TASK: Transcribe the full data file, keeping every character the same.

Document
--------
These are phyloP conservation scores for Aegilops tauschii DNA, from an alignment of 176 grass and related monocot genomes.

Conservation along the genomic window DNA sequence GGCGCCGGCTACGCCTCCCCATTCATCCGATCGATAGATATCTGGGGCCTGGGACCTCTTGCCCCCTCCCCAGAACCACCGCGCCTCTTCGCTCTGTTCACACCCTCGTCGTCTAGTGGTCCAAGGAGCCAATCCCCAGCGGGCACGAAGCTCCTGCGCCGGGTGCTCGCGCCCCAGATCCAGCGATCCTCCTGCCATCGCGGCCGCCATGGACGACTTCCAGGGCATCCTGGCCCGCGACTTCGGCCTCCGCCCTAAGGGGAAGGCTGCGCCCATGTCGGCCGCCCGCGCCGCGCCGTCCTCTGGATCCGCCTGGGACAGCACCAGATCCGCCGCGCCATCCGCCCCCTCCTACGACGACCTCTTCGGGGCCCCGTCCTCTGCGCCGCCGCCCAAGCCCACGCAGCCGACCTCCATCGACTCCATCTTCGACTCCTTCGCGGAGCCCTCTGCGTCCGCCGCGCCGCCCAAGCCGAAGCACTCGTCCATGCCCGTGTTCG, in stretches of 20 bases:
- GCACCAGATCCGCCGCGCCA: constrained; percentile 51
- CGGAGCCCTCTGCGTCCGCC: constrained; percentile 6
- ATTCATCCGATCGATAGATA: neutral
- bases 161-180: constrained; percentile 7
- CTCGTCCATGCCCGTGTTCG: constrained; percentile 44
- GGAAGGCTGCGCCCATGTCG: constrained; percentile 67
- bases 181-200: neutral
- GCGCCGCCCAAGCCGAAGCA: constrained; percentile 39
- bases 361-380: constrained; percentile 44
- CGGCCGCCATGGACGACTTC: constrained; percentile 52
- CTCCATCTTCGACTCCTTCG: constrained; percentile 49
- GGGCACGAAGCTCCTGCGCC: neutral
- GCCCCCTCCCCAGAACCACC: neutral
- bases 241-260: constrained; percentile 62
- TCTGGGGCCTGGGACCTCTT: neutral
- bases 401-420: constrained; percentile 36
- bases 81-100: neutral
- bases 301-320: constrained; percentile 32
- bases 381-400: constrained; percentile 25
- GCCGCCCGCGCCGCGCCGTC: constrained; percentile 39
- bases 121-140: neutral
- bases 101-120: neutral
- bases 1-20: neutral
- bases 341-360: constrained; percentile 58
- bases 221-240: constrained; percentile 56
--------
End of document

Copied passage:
These are phyloP conservation scores for Aegilops tauschii DNA, from an alignment of 176 grass and related monocot genomes.

Conservation along the genomic window DNA sequence GGCGCCGGCTACGCCTCCCCATTCATCCGATCGATAGATATCTGGGGCCTGGGACCTCTTGCCCCCTCCCCAGAACCACCGCGCCTCTTCGCTCTGTTCACACCCTCGTCGTCTAGTGGTCCAAGGAGCCAATCCCCAGCGGGCACGAAGCTCCTGCGCCGGGTGCTCGCGCCCCAGATCCAGCGATCCTCCTGCCATCGCGGCCGCCATGGACGACTTCCAGGGCATCCTGGCCCGCGACTTCGGCCTCCGCCCTAAGGGGAAGGCTGCGCCCATGTCGGCCGCCCGCGCCGCGCCGTCCTCTGGATCCGCCTGGGACAGCACCAGATCCGCCGCGCCATCCGCCCCCTCCTACGACGACCTCTTCGGGGCCCCGTCCTCTGCGCCGCCGCCCAAGCCCACGCAGCCGACCTCCATCGACTCCATCTTCGACTCCTTCGCGGAGCCCTCTGCGTCCGCCGCGCCGCCCAAGCCGAAGCACTCGTCCATGCCCGTGTTCG, in stretches of 20 bases:
- GCACCAGATCCGCCGCGCCA: constrained; percentile 51
- CGGAGCCCTCTGCGTCCGCC: constrained; percentile 6
- ATTCATCCGATCGATAGATA: neutral
- bases 161-180: constrained; percentile 7
- CTCGTCCATGCCCGTGTTCG: constrained; percentile 44
- GGAAGGCTGCGCCCATGTCG: constrained; percentile 67
- bases 181-200: neutral
- GCGCCGCCCAAGCCGAAGCA: constrained; percentile 39
- bases 361-380: constrained; percentile 44
- CGGCCGCCATGGACGACTTC: constrained; percentile 52
- CTCCATCTTCGACTCCTTCG: constrained; percentile 49
- GGGCACGAAGCTCCTGCGCC: neutral
- GCCCCCTCCCCAGAACCACC: neutral
- bases 241-260: constrained; percentile 62
- TCTGGGGCCTGGGACCTCTT: neutral
- bases 401-420: constrained; percentile 36
- bases 81-100: neutral
- bases 301-320: constrained; percentile 32
- bases 381-400: constrained; percentile 25
- GCCGCCCGCGCCGCGCCGTC: constrained; percentile 39
- bases 121-140: neutral
- bases 101-120: neutral
- bases 1-20: neutral
- bases 341-360: constrained; percentile 58
- bases 221-240: constrained; percentile 56